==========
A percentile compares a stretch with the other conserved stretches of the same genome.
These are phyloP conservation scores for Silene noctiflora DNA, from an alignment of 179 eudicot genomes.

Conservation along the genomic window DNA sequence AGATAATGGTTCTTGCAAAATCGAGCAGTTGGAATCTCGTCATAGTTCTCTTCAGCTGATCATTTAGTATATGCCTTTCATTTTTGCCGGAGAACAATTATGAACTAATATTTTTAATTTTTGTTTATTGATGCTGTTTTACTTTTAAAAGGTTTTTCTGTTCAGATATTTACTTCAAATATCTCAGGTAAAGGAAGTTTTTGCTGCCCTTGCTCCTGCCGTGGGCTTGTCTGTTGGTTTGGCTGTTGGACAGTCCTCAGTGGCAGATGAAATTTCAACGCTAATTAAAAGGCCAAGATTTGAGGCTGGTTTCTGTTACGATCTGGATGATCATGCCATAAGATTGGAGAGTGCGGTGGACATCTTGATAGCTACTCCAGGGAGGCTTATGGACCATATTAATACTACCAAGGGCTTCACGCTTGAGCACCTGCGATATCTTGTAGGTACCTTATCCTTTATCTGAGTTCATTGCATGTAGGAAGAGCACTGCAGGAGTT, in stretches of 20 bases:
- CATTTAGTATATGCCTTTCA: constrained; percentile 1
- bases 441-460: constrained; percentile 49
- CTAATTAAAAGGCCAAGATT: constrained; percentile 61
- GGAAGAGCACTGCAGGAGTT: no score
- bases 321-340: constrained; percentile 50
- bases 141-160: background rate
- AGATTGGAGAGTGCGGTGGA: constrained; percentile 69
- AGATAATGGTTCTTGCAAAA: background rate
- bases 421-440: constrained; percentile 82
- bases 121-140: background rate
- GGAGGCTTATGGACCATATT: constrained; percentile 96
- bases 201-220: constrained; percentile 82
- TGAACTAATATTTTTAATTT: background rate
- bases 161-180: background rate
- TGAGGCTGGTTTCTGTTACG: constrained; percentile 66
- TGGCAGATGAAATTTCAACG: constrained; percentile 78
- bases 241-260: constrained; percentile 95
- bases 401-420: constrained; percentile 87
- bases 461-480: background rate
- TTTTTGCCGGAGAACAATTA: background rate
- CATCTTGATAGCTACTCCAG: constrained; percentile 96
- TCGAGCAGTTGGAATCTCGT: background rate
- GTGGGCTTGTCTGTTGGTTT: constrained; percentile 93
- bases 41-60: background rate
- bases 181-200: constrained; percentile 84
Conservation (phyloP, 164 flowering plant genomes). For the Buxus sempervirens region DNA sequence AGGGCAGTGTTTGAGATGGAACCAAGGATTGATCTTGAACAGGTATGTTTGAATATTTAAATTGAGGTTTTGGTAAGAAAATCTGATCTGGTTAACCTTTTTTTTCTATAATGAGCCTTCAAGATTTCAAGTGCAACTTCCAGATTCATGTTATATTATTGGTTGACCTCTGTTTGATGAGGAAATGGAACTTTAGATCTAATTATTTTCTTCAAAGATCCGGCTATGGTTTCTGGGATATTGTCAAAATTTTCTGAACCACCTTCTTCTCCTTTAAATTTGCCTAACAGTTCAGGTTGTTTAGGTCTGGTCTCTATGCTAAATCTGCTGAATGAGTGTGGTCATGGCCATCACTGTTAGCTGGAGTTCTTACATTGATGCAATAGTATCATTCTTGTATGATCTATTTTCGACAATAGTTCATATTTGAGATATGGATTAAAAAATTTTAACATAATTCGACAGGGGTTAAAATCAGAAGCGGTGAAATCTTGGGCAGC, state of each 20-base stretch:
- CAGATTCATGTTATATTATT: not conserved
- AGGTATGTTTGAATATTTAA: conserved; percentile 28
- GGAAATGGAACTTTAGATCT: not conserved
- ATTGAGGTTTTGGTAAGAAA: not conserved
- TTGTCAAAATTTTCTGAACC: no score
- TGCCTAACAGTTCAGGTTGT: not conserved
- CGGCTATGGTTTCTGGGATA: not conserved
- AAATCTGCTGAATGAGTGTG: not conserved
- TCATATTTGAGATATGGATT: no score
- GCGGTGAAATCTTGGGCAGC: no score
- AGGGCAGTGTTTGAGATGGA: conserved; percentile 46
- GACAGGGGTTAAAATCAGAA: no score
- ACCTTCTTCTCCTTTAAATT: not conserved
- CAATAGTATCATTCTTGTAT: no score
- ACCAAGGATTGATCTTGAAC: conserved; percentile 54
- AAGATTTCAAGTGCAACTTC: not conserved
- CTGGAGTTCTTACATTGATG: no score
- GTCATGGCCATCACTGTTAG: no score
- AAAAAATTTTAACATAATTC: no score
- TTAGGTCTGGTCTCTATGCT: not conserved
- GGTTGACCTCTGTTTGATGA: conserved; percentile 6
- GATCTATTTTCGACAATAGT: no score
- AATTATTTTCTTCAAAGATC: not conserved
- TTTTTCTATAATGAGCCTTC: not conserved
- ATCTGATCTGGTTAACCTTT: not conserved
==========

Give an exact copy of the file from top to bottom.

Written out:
A percentile compares a stretch with the other conserved stretches of the same genome.
These are phyloP conservation scores for Silene noctiflora DNA, from an alignment of 179 eudicot genomes.

Conservation along the genomic window DNA sequence AGATAATGGTTCTTGCAAAATCGAGCAGTTGGAATCTCGTCATAGTTCTCTTCAGCTGATCATTTAGTATATGCCTTTCATTTTTGCCGGAGAACAATTATGAACTAATATTTTTAATTTTTGTTTATTGATGCTGTTTTACTTTTAAAAGGTTTTTCTGTTCAGATATTTACTTCAAATATCTCAGGTAAAGGAAGTTTTTGCTGCCCTTGCTCCTGCCGTGGGCTTGTCTGTTGGTTTGGCTGTTGGACAGTCCTCAGTGGCAGATGAAATTTCAACGCTAATTAAAAGGCCAAGATTTGAGGCTGGTTTCTGTTACGATCTGGATGATCATGCCATAAGATTGGAGAGTGCGGTGGACATCTTGATAGCTACTCCAGGGAGGCTTATGGACCATATTAATACTACCAAGGGCTTCACGCTTGAGCACCTGCGATATCTTGTAGGTACCTTATCCTTTATCTGAGTTCATTGCATGTAGGAAGAGCACTGCAGGAGTT, in stretches of 20 bases:
- CATTTAGTATATGCCTTTCA: constrained; percentile 1
- bases 441-460: constrained; percentile 49
- CTAATTAAAAGGCCAAGATT: constrained; percentile 61
- GGAAGAGCACTGCAGGAGTT: no score
- bases 321-340: constrained; percentile 50
- bases 141-160: background rate
- AGATTGGAGAGTGCGGTGGA: constrained; percentile 69
- AGATAATGGTTCTTGCAAAA: background rate
- bases 421-440: constrained; percentile 82
- bases 121-140: background rate
- GGAGGCTTATGGACCATATT: constrained; percentile 96
- bases 201-220: constrained; percentile 82
- TGAACTAATATTTTTAATTT: background rate
- bases 161-180: background rate
- TGAGGCTGGTTTCTGTTACG: constrained; percentile 66
- TGGCAGATGAAATTTCAACG: constrained; percentile 78
- bases 241-260: constrained; percentile 95
- bases 401-420: constrained; percentile 87
- bases 461-480: background rate
- TTTTTGCCGGAGAACAATTA: background rate
- CATCTTGATAGCTACTCCAG: constrained; percentile 96
- TCGAGCAGTTGGAATCTCGT: background rate
- GTGGGCTTGTCTGTTGGTTT: constrained; percentile 93
- bases 41-60: background rate
- bases 181-200: constrained; percentile 84
Conservation (phyloP, 164 flowering plant genomes). For the Buxus sempervirens region DNA sequence AGGGCAGTGTTTGAGATGGAACCAAGGATTGATCTTGAACAGGTATGTTTGAATATTTAAATTGAGGTTTTGGTAAGAAAATCTGATCTGGTTAACCTTTTTTTTCTATAATGAGCCTTCAAGATTTCAAGTGCAACTTCCAGATTCATGTTATATTATTGGTTGACCTCTGTTTGATGAGGAAATGGAACTTTAGATCTAATTATTTTCTTCAAAGATCCGGCTATGGTTTCTGGGATATTGTCAAAATTTTCTGAACCACCTTCTTCTCCTTTAAATTTGCCTAACAGTTCAGGTTGTTTAGGTCTGGTCTCTATGCTAAATCTGCTGAATGAGTGTGGTCATGGCCATCACTGTTAGCTGGAGTTCTTACATTGATGCAATAGTATCATTCTTGTATGATCTATTTTCGACAATAGTTCATATTTGAGATATGGATTAAAAAATTTTAACATAATTCGACAGGGGTTAAAATCAGAAGCGGTGAAATCTTGGGCAGC, state of each 20-base stretch:
- CAGATTCATGTTATATTATT: not conserved
- AGGTATGTTTGAATATTTAA: conserved; percentile 28
- GGAAATGGAACTTTAGATCT: not conserved
- ATTGAGGTTTTGGTAAGAAA: not conserved
- TTGTCAAAATTTTCTGAACC: no score
- TGCCTAACAGTTCAGGTTGT: not conserved
- CGGCTATGGTTTCTGGGATA: not conserved
- AAATCTGCTGAATGAGTGTG: not conserved
- TCATATTTGAGATATGGATT: no score
- GCGGTGAAATCTTGGGCAGC: no score
- AGGGCAGTGTTTGAGATGGA: conserved; percentile 46
- GACAGGGGTTAAAATCAGAA: no score
- ACCTTCTTCTCCTTTAAATT: not conserved
- CAATAGTATCATTCTTGTAT: no score
- ACCAAGGATTGATCTTGAAC: conserved; percentile 54
- AAGATTTCAAGTGCAACTTC: not conserved
- CTGGAGTTCTTACATTGATG: no score
- GTCATGGCCATCACTGTTAG: no score
- AAAAAATTTTAACATAATTC: no score
- TTAGGTCTGGTCTCTATGCT: not conserved
- GGTTGACCTCTGTTTGATGA: conserved; percentile 6
- GATCTATTTTCGACAATAGT: no score
- AATTATTTTCTTCAAAGATC: not conserved
- TTTTTCTATAATGAGCCTTC: not conserved
- ATCTGATCTGGTTAACCTTT: not conserved